‐Speaking of Cheney: In every interview he gives, he makes a cute remark about Ottumwa, Iowa. That is, if ‘08 comes up, he explains how important it is to Bush to have a vice president who’s not looking to replace him, and who doesn’t worry about how his actions or words will play in Ottumwa. He usually mentions Ottumwa’s “precinct committeeman” or “county chairman.” Some enterprising journalist should call up whoever the Republican honcho is in Ottumwa and ask him for his views. I should do it myself–but I’m on an airplane at the moment, and those calls are durned expensive.

‐You may have missed this tiny news story: “Wives and mothers of jailed Cuban dissidents dressed in white and marched through downtown Havana to press for their release two years after a crackdown on President Fidel Castro’s critics. They marched to the Cuban Union of Journalists to demonstrate against the failure of Cuba’s state-run media to report on jailed opponents.”

Do you know how courageous those wives and mothers were? Do you know what they risked to stage that march? What would we do in their shoes? Does it not give you some satisfaction that such people are living among us–I mean, in this race, the human one? We’re not all cowards and quislings.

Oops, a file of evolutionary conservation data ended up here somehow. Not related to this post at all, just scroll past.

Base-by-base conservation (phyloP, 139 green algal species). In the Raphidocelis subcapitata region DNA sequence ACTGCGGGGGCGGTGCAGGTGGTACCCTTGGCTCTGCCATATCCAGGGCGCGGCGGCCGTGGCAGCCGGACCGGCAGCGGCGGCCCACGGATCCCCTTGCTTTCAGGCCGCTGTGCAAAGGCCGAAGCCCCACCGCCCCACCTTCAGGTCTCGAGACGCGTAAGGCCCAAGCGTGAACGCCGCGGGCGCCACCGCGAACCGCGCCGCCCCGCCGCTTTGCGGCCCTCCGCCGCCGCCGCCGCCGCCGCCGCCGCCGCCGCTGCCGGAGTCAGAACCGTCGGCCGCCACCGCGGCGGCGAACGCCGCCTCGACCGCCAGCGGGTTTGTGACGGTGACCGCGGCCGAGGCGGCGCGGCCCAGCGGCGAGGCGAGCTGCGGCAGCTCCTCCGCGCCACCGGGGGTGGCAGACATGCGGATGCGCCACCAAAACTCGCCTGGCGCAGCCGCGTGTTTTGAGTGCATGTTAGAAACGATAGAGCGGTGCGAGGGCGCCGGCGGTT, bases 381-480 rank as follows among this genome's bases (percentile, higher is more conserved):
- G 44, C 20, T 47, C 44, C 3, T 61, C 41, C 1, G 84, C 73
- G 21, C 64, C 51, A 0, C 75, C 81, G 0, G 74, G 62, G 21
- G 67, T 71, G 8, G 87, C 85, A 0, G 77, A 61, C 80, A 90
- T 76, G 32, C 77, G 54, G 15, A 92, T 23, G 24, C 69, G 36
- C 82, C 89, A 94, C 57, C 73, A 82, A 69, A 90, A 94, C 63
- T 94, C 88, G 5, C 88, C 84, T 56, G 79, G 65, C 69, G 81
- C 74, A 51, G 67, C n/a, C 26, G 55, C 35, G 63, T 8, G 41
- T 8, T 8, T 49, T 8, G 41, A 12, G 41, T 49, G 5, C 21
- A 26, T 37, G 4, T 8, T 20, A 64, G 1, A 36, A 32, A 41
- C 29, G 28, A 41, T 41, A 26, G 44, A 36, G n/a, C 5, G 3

‐In a column last week, I quoted from a recent Bush press conference, and I forgot to quote the choicest bit. I make up for that now:

“Look, history–shall I give you my talk on history and presidencies? Okay, thank you. What’s interesting is, George Washington is now getting a second, or third, or fifth, or tenth look in history. I read the Ellis book, which is a really interesting book, and–’His Excellency,’ it’s called. And McCullough is writing a book on George Washington, as well. People are constantly evaluating somebody’s standing in history, a president’s standing in history, based upon events that took place during the presidency, based upon things that happened after the presidency–like in my case, hopefully, the march of freedom continues way after my presidency. And so I just don’t worry about vindication or standing.”